Pharmacogenetics improves the efficacy and/or safety of drug therapy for a subset of the total patient population.

“The benefit of pharmacogenetic-informed prescribing is not distributed uniformly across a cohort but is derived from a minority of patients.”

Suthers GK and Polasek TM. Letter to the editor: reply to Bousman et al. Pharmacogenomics 2019 Oct;20(15):1061-1062.

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A ‘tipping point’ of evidence in support of pharmacogenetic-guided DSTs for antidepressant prescribing has been reached, particularly in the context of moderate to severe depression.

“Individuals receiving pharmacogenetic-guided DST therapy (n = 887) were 1.71 (95% CI: 1.17–2.48; p = 0.005) times more likely to achieve symptom remission relative to individuals who received treatment as usual (n = 850). Pharmacogenetic-guided DSTs might improve symptom remission among those with MDD.”

Bousman CA, et al. Pharmacogenetic tests and depressive symptom remission: a meta-analysis of randomized controlled trials. Pharmacogenomics 2019 Jan; 20(1):37-47.

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While many tests can fall into the category of pharmacogenomic testing for mental health, they generate different results. These tests cannot be lumped together as a class and should be reviewed independently.

“The level of disagreement in medication recommendations across the pharmacogenetic decision support tools (DSTs) indicates that these tests cannot be assumed to be equivalent or interchangeable.”

Bousman CA and Dunlop BW. Genotype, phenotype, and medication recommendation agreement among commercial pharmacogenomic-based decision support tools. The Pharmacogenomics Journal 2018; 18:613–22.

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Treatment-resistant depression (TRD) exacts substantial toll on quality of life and heavy price in treatment costs.

“Treatment-resistant depression exacts a heavy price in treatment costs and lost productivity, reaching into the tens of billions of dollars, but its effects on the lives of patients are just as devastating. In this literature review, the authors summarize 62 studies documenting the disease’s toll on quality of life, personal financial resources, and general health. The average patient in the included studies had experienced nearly four earlier episodes of depression, had not responded to 4.7 drug trials, and continued to meet or nearly meet criteria for severe depression.”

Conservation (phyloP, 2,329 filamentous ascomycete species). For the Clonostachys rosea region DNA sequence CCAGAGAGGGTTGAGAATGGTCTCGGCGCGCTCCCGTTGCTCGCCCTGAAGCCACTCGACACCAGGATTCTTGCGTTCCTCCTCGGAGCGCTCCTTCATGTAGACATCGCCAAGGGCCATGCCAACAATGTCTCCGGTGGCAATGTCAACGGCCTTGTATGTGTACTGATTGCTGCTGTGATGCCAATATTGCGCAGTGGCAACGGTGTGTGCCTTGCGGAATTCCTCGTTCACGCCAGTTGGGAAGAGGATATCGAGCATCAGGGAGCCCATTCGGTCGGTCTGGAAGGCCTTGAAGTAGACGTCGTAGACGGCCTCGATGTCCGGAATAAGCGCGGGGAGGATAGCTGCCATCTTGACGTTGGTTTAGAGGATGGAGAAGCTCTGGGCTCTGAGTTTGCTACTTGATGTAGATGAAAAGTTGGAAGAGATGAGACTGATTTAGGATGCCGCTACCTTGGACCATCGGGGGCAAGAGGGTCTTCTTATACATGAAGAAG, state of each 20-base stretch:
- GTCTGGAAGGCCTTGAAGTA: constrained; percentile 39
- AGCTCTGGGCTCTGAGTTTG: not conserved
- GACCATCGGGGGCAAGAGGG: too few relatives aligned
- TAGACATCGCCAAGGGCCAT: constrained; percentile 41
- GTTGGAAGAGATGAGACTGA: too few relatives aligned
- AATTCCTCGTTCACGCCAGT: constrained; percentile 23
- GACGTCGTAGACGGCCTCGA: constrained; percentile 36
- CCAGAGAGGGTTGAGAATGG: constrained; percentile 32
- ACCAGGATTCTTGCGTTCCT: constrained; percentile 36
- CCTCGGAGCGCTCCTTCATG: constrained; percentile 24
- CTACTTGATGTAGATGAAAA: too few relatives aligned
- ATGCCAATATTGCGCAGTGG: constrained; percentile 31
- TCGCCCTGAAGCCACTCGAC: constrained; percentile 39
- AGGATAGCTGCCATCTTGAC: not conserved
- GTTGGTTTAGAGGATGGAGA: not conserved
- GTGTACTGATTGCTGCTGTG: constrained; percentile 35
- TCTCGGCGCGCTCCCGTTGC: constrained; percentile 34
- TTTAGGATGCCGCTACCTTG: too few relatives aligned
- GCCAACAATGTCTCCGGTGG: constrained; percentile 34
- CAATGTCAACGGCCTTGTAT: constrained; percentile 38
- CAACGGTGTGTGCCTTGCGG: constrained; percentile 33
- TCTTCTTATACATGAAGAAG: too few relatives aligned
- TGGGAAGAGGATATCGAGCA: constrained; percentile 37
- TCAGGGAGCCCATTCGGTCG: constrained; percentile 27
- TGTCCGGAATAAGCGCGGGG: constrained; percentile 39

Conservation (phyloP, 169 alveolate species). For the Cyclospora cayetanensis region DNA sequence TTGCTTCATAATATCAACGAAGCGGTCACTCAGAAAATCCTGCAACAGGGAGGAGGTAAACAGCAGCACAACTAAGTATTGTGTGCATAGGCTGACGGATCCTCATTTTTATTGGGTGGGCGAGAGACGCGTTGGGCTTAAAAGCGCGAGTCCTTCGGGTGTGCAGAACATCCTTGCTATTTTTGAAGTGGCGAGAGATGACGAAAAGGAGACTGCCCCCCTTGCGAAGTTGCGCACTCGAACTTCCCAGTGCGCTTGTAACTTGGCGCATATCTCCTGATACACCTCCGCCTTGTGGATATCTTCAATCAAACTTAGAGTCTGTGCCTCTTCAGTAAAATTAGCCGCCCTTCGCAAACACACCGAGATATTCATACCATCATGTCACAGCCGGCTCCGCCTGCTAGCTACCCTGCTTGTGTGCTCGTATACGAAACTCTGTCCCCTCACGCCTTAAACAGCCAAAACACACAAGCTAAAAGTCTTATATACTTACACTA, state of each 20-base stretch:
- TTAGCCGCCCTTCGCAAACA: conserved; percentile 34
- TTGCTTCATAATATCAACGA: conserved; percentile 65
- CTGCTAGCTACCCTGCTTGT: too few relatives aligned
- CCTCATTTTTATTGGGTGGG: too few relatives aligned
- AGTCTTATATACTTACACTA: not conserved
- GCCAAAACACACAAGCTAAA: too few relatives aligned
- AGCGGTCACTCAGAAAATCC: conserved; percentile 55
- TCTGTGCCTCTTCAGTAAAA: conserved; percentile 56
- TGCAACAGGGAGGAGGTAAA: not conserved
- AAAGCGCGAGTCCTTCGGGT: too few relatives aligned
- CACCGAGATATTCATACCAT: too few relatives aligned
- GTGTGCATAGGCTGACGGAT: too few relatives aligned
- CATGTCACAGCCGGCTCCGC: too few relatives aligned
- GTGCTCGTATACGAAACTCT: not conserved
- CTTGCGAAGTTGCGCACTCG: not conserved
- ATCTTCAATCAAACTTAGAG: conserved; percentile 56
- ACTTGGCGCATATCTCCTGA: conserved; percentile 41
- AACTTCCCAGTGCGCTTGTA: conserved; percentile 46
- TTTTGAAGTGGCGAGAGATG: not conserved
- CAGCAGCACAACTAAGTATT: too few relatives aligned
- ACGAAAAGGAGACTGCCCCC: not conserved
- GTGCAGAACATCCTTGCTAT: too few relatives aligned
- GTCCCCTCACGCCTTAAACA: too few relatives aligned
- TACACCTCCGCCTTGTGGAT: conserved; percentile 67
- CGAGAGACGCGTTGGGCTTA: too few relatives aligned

Mrazek DA, et al. A review of the clinical, economic, and societal burden of treatment-resistant depression: 1996-2013. Psychiatr Serv 2014 Aug 1; 65(8):977-87.

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TRD associated with higher per-patient medical costs.

“The classification of TRD had a clinically meaningful and statistically significant association with increased medical expenditures. Holding all else equal, the classification of TRD was associated with a 29.3% higher costs (P < 0.001) in medical expenditures compared with patients not meeting the study definition of TRD."

Olchanski N, et al. The economic burden of treatment-resistant depression. Clin Ther 2013; 35:512-22.

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Using atypical antipsychotics may improve clinical response in MDD patients who are refractory to antidepressant therapy.

“With antidepressant therapy alone, the estimated clinical response rate at 6 weeks was 30%.”

Taneja C, et al. Cost-effectiveness of adjunctive therapy with atypical antipsychotics for acute treatment of major depressive disorder. Ann Pharmacother 2012; 46:642-49.

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TRD imposes substantial cost on employers.

“Compared with major depressive disorder (MDD) controls, TRD-likely employees had significantly higher rates of mental-health disorders, chronic pain, fibromyalgia, and higher Charlson Comorbidity Index. Average direct 2-year costs were significantly higher for TRD-likely employees ($22,784) compared with MDD controls ($11,733), p < 0.0001. Average indirect costs were also higher among TRD-likely employees ($12,765) compared with MDD controls ($6885), p < 0.0001."

Ivanova JI, et al. Direct and indirect costs of employees with treatment-resistant and non-treatment resistant major depressive disorder. Curr Med Res Opin 2010 Oct; 26(10):2475-84.

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Individuals with TRD use more healthcare services.

“The average annual cost of employees considered TRD-likely was dollars US 14490 per employee, while the cost for depressed but TRD-unlikely employees was dollars US 6665 per employee, and dollars US 4043 for the employee from the random sample. TRD beneficiaries used more than twice as many medical services compared with TRD-unlikely patients, and incurred significantly greater work loss costs.”

Greenberg P, et al. Economic implications of treatment-resistant depression among employees. Pharmacoeconomics 2004; 22(6):363-73.

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